"He instinctively can find the shining greatness of our American culture and does a good job of highlighting it (although he also does have those rare lapses when he writes about hockey, but that is something caused by impurities in the Eastern waters or something)." Erik Keilholtz
Under the patronage of St. Tammany
Mark C. N. Sullivan is an editor at a Massachusetts university. He is married and the father of three children. Email
This is the statue in Westminster Abbey of St. Maximilian Kolbe, martyr of Auschwitz, who famously gave his life for another.
FOR MILLIONS the bleak image of the gates of the Nazi extermination camp at Auschwitz-Birkenau have come to symbolize an age of genocide. The commemoration of one Christian man who died there, in light of the destruction of five million Jewish lives between 1941-5, may give us reason to hesitate. But Maximilian Kolbe, who died as prisoner 16770 in Auschwitz-Birkenau, is much remembered in the Christian Church. He offered his own life to save a fellow prisoner, Franciszek Gajowniczek, condemned to death by the camp authorities after a successful escape by a fellow prisoner…
At Auschwitz [Fr. Kolbe] was known discreetly to give his own food to other prisoners, even as his own health crumbled, to hear confessions and, in the face of stern prohibitions, to celebrate Mass. It was late in July 1941 that a prisoner in his own block escaped, and now Kolbe stepped forward to make his sacrifice.
In the starvation cell six of the ten who had been selected died within two weeks. Kolbe was still fully conscious when, on the eve of the Assumption of Mary, 14 August 1941, he was killed by lethal injection.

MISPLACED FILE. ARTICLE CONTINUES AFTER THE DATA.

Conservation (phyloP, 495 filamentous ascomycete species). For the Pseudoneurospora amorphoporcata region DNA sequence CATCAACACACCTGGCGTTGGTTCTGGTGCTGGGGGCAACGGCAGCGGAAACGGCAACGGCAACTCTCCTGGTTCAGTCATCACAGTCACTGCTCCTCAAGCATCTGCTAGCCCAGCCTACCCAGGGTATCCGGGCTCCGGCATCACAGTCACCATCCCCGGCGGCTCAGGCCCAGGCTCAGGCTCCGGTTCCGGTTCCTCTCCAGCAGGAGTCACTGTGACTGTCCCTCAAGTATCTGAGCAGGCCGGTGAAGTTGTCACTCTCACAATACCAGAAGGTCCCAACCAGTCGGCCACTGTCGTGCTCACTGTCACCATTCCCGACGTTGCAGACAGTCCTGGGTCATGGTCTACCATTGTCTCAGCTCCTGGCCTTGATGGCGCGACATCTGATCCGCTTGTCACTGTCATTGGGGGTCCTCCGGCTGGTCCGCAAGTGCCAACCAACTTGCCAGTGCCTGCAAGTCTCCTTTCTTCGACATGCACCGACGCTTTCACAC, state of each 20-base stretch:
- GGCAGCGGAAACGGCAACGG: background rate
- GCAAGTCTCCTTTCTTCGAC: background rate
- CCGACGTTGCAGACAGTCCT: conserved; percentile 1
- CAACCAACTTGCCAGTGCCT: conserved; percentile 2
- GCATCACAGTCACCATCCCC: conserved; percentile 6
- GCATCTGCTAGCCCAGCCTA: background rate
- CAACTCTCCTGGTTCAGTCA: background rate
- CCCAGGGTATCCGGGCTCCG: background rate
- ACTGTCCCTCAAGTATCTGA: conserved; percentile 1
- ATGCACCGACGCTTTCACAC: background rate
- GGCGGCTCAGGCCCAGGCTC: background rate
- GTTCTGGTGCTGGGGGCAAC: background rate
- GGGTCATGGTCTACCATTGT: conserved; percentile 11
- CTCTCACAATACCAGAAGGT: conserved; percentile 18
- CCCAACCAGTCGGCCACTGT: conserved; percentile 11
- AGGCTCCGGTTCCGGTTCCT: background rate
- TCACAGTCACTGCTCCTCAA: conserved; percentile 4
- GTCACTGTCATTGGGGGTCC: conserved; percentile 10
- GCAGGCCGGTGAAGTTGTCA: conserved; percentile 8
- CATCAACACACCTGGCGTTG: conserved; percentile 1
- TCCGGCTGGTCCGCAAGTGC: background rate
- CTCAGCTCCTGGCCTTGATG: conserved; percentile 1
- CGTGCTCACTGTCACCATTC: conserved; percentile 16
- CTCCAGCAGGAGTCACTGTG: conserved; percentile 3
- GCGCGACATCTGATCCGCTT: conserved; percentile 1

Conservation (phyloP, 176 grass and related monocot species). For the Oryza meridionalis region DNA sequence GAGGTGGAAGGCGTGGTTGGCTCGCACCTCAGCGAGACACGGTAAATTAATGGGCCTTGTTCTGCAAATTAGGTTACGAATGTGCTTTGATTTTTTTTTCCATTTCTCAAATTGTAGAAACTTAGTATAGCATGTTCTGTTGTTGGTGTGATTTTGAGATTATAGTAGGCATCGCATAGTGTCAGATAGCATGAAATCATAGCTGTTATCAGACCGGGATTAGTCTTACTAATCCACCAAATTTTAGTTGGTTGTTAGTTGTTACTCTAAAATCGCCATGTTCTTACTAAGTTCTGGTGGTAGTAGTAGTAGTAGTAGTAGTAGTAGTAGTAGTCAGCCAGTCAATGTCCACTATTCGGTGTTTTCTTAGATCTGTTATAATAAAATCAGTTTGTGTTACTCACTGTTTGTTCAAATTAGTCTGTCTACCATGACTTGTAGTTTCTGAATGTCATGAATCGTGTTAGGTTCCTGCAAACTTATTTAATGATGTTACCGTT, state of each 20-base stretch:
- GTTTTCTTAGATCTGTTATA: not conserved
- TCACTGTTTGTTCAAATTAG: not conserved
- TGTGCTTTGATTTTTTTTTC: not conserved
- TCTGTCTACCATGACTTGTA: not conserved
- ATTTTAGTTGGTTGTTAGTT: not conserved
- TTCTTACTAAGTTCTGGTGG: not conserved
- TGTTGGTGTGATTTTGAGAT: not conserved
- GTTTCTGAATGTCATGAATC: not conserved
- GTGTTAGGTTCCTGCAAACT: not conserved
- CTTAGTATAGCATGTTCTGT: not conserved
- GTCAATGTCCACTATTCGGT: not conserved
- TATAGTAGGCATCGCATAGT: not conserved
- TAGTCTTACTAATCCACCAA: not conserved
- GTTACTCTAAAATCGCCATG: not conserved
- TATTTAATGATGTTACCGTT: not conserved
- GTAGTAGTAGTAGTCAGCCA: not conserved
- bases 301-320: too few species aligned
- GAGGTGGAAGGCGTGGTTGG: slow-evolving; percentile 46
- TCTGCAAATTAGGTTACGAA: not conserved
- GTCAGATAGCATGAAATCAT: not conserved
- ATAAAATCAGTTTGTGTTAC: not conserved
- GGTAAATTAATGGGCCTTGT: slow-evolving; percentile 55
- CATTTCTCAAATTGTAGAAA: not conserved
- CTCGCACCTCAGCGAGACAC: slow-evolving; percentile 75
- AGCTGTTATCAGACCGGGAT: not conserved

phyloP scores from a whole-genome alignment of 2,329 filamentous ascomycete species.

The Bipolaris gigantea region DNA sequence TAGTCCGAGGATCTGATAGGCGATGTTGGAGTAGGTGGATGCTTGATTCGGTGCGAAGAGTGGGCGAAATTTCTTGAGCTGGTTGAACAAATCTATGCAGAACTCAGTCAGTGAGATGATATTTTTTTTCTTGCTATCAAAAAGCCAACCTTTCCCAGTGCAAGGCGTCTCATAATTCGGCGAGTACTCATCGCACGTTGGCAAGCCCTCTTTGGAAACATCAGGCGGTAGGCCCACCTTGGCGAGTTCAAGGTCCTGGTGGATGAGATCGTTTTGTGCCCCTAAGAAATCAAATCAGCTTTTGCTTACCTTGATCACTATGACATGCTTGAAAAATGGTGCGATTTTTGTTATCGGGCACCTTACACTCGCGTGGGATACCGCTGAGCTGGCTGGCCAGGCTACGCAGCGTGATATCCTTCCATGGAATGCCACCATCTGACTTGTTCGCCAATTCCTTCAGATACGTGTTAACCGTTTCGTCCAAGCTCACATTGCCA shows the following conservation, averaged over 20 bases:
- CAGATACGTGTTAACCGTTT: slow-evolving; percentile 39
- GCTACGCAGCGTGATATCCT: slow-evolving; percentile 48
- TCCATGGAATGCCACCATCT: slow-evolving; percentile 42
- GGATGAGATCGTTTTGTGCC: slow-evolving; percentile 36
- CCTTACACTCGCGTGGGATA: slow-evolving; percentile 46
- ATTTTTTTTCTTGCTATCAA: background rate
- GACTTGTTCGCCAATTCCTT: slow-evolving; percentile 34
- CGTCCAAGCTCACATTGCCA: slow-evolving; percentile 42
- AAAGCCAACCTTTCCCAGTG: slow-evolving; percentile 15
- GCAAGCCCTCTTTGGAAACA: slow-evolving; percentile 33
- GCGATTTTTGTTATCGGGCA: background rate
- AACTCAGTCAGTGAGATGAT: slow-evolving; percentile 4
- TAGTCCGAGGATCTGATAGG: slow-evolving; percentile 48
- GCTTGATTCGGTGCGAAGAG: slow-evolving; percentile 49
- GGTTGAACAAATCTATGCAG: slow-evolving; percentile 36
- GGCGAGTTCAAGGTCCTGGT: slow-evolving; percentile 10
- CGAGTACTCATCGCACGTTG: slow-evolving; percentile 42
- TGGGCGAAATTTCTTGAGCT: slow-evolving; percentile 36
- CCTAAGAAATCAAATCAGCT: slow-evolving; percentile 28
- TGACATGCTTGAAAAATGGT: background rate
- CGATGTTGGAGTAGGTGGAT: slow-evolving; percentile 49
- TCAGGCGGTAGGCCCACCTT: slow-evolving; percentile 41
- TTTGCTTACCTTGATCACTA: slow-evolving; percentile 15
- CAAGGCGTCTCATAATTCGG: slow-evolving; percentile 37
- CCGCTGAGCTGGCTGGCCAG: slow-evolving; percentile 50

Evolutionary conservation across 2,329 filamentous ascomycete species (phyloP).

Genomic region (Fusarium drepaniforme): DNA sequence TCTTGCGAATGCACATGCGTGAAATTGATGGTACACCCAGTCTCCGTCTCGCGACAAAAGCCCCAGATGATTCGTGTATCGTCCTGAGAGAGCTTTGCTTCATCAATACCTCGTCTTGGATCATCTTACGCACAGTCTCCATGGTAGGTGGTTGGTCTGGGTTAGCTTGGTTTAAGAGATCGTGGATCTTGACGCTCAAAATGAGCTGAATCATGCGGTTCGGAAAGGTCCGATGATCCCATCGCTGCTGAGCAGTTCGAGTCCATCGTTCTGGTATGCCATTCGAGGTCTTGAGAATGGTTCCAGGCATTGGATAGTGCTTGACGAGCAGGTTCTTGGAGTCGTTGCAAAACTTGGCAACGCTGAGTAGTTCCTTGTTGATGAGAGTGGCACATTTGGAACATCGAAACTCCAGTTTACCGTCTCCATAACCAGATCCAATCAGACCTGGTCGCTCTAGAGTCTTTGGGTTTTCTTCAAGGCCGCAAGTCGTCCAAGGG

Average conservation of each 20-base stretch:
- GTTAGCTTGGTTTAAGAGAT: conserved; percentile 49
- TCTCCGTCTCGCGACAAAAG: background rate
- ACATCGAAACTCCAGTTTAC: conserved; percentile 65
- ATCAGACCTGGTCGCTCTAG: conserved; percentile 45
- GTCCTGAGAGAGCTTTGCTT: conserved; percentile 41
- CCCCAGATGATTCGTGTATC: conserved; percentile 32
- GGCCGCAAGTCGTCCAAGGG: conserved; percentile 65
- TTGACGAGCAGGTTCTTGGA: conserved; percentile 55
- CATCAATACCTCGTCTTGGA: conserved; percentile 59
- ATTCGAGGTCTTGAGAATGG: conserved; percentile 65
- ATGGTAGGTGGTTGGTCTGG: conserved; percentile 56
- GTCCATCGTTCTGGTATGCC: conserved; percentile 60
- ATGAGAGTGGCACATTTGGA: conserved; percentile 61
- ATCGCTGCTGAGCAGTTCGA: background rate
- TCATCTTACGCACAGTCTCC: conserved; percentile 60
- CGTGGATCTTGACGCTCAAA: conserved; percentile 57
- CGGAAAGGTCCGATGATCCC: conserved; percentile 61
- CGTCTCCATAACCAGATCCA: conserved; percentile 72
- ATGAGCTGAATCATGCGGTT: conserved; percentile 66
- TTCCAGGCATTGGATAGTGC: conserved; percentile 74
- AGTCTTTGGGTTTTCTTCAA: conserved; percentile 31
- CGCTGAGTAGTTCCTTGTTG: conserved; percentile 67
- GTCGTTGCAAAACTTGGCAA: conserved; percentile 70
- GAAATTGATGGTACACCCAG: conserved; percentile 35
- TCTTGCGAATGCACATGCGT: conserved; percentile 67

The cell where he died is now a shrine…His image may be found in churches across Europe.
Fr. Kolbe volunteered to take the place of another in being starved to death in an act of reprisal by camp authorities.
To discourage escapes, the camp had a rule that if a man escaped, ten men would be killed in retaliation. In July 1941, a man from Kolbe's bunker escaped…
The ten were selected, including Franciszek Gajowniczek, imprisoned for helping the Polish Resistance. He couldn't help a cry of anguish. "My poor wife!" he sobbed. "My poor children! What will they do?"
When he uttered this cry of dismay, Maximilian stepped silently forward, took off his cap, and stood before the commandant and said, "I am a Catholic priest. Let me take his place. I am old. He has a wife and children"…
Kolbe was thrown down the stairs of Building 13 along with the other victims and simply left there to starve. One by one, the men died of hunger and thirst. Maximilian Kolbe encouraged the others with prayers, psalms, and meditations on the Passion of Christ. After two weeks, only four were alive. The cell was needed for more victims, and the camp executioner…came in and injected a lethal dose of carbolic acid into the left arm of each of the four dying men…
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You'd think many would find the example of St. Maximilian Kolbe germane to the case of Terri Schiavo in Florida.